Tuesday, January 21, 2014

hot air balloon pull-string piñata

We're actually having two piñatas this year for the kiddo's birthday; this one, a hot air balloon, is for his Flying Machines Party with his friends; the other, a motorcycle (saving that for a future post) is something he fell in love with at the grocery store. And because I'm a sucker, I said I'd make him one for his family party as well.

But let's talk about that hot air balloon, hmmm? 

Round paper maché isn't hard to make, really. Just blow up a balloon and coat with layers of paper and paste et voila! After a few days of drying time to make sure your piñata doesn't mold, you have a blank canvas.

But I've had a thing for simple, dry piñatas the past couple of years, with pull-strings to boot. I started this one with some cardboard boxes, a round metal bowl, a Make-Do cardboard connector, and some duct tape.

After making a strip of sturdy corrugated board for the bottom rim, I cut long petal shapes out of thin, pliable cereal boxes. These are taped to the rim at the bottom . . .

. . . and have holes poked in the top to fit the cardboard connector.

Here's a view of the inside, which on its own makes a pretty cool design.

I made two, one top and one bottom, then attached at the center with more transparent duct tape.

The Make-Do cardboard connector will support the pipe cleaner hanger coming up.

I used thrift store streamers cut into fringe to decorate (this is actually their third life; last year these streamers were streamer chandeliers at the kiddo's robot party). Glue sticks work really well for attaching the strips quickly and cleanly, but regular white craft glue has a good sturdiness factor.

It's good, I think, to have a shot of how the top is finished off. I just loosened the connector a bit and slipped in some strips of un-fringed crepe, attached with glue. Then I tightened the connector back up for a nice, clean finish.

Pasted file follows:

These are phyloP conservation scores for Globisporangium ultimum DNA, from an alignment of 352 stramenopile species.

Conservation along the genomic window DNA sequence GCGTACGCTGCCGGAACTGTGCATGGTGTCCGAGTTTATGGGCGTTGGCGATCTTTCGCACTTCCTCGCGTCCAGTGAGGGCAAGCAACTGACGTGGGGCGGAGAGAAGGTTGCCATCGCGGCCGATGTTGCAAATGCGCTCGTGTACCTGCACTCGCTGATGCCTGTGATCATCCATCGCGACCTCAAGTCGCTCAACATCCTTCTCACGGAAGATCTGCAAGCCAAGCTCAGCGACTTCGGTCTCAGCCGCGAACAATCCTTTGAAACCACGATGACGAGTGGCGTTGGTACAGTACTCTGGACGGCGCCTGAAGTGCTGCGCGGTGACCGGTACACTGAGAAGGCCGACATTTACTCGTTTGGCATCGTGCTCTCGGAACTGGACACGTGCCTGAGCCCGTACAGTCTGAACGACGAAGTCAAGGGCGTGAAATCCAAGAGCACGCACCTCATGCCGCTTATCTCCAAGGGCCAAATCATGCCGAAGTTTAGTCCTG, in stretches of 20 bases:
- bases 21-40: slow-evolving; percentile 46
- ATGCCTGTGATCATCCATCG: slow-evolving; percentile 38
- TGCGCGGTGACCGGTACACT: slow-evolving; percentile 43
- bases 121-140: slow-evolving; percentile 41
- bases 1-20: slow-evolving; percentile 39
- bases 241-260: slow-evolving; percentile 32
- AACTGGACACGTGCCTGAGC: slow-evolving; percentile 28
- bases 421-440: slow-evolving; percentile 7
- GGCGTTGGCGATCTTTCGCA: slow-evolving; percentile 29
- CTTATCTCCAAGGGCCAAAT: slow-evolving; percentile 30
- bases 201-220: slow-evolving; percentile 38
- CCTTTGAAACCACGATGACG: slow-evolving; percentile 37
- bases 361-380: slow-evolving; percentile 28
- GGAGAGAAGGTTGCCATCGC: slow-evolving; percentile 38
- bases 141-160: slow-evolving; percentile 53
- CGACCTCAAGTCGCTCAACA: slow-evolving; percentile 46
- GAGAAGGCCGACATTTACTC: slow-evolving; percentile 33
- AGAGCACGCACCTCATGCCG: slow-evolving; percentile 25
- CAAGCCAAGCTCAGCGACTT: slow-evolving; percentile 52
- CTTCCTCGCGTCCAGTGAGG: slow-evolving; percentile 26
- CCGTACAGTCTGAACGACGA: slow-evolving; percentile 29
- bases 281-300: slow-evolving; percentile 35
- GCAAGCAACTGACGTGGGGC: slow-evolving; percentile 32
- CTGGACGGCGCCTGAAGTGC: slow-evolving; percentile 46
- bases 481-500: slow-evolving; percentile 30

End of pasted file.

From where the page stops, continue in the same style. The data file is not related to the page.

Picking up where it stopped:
The basket of the hot air balloon is a four-sided box (no top, no bottom) covered inside and out with more streamers.

To get a number or other design, I work with 3/4-inch sections of streamer, cut into two fringes. I just slip them up under the existing rows of fringe and glue in place, then trim to match row length.

A gold pipe cleaner runs through the piñata, through the two holes in the connector (essentially wiring everything together), then wraps around the exposed end and forming a hanging loop.

The basket is also held in place by pipe cleaners. Silver ones poke through holes in the cardboard and make hook eyes on each of the four corners. Two long green pipe cleaners twist together end to end to attach the pieces, looping through the silver hook eyes and around the connector at the top.

 After carefully removing the bottom cardboard connector on the balloon, ribbons are strung through the holes in each petal and knotted + taped in place. After filling, I did a little crepe paper repair work for a seamless finish, then let the ribbons hang down through the hanging basket.

And here it is all finished in one night! One long night, yes, with all that crepe paper work, but still less drying time than a paper maché ball.

We can't wait for all the kids to bust out the treats when the birthday party arrives!

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